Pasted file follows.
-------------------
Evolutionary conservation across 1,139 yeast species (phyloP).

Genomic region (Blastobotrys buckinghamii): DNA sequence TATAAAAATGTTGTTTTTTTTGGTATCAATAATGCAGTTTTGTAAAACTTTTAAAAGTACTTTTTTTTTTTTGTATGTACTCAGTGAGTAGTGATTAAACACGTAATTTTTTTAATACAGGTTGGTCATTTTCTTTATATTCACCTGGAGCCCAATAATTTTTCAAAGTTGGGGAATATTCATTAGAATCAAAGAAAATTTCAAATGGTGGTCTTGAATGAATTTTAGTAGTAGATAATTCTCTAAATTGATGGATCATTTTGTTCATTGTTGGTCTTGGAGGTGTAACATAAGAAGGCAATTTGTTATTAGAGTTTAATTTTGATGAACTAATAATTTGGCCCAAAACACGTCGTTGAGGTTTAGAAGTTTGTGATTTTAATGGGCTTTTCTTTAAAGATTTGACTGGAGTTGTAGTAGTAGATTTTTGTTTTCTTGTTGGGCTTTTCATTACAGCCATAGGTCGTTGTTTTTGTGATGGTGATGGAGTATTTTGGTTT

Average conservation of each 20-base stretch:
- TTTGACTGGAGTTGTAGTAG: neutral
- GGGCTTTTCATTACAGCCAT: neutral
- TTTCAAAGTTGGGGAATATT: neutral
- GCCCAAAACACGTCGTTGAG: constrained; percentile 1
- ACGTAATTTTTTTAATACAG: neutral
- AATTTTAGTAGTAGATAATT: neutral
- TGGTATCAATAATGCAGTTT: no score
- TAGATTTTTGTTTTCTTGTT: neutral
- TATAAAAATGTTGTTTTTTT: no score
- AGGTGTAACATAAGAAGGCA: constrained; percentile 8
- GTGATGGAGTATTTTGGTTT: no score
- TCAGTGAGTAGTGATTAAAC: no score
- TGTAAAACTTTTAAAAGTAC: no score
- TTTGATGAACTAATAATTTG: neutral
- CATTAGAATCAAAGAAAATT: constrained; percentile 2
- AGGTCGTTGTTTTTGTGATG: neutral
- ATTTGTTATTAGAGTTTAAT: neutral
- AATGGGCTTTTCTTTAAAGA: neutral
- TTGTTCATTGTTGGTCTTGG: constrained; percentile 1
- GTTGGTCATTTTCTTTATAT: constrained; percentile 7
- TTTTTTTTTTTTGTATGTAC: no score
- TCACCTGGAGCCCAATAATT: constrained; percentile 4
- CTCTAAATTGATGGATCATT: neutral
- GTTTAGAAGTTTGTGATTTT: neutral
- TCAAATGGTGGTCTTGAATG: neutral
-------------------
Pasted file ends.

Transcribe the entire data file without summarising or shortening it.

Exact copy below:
Evolutionary conservation across 1,139 yeast species (phyloP).

Genomic region (Blastobotrys buckinghamii): DNA sequence TATAAAAATGTTGTTTTTTTTGGTATCAATAATGCAGTTTTGTAAAACTTTTAAAAGTACTTTTTTTTTTTTGTATGTACTCAGTGAGTAGTGATTAAACACGTAATTTTTTTAATACAGGTTGGTCATTTTCTTTATATTCACCTGGAGCCCAATAATTTTTCAAAGTTGGGGAATATTCATTAGAATCAAAGAAAATTTCAAATGGTGGTCTTGAATGAATTTTAGTAGTAGATAATTCTCTAAATTGATGGATCATTTTGTTCATTGTTGGTCTTGGAGGTGTAACATAAGAAGGCAATTTGTTATTAGAGTTTAATTTTGATGAACTAATAATTTGGCCCAAAACACGTCGTTGAGGTTTAGAAGTTTGTGATTTTAATGGGCTTTTCTTTAAAGATTTGACTGGAGTTGTAGTAGTAGATTTTTGTTTTCTTGTTGGGCTTTTCATTACAGCCATAGGTCGTTGTTTTTGTGATGGTGATGGAGTATTTTGGTTT

Average conservation of each 20-base stretch:
- TTTGACTGGAGTTGTAGTAG: neutral
- GGGCTTTTCATTACAGCCAT: neutral
- TTTCAAAGTTGGGGAATATT: neutral
- GCCCAAAACACGTCGTTGAG: constrained; percentile 1
- ACGTAATTTTTTTAATACAG: neutral
- AATTTTAGTAGTAGATAATT: neutral
- TGGTATCAATAATGCAGTTT: no score
- TAGATTTTTGTTTTCTTGTT: neutral
- TATAAAAATGTTGTTTTTTT: no score
- AGGTGTAACATAAGAAGGCA: constrained; percentile 8
- GTGATGGAGTATTTTGGTTT: no score
- TCAGTGAGTAGTGATTAAAC: no score
- TGTAAAACTTTTAAAAGTAC: no score
- TTTGATGAACTAATAATTTG: neutral
- CATTAGAATCAAAGAAAATT: constrained; percentile 2
- AGGTCGTTGTTTTTGTGATG: neutral
- ATTTGTTATTAGAGTTTAAT: neutral
- AATGGGCTTTTCTTTAAAGA: neutral
- TTGTTCATTGTTGGTCTTGG: constrained; percentile 1
- GTTGGTCATTTTCTTTATAT: constrained; percentile 7
- TTTTTTTTTTTTGTATGTAC: no score
- TCACCTGGAGCCCAATAATT: constrained; percentile 4
- CTCTAAATTGATGGATCATT: neutral
- GTTTAGAAGTTTGTGATTTT: neutral
- TCAAATGGTGGTCTTGAATG: neutral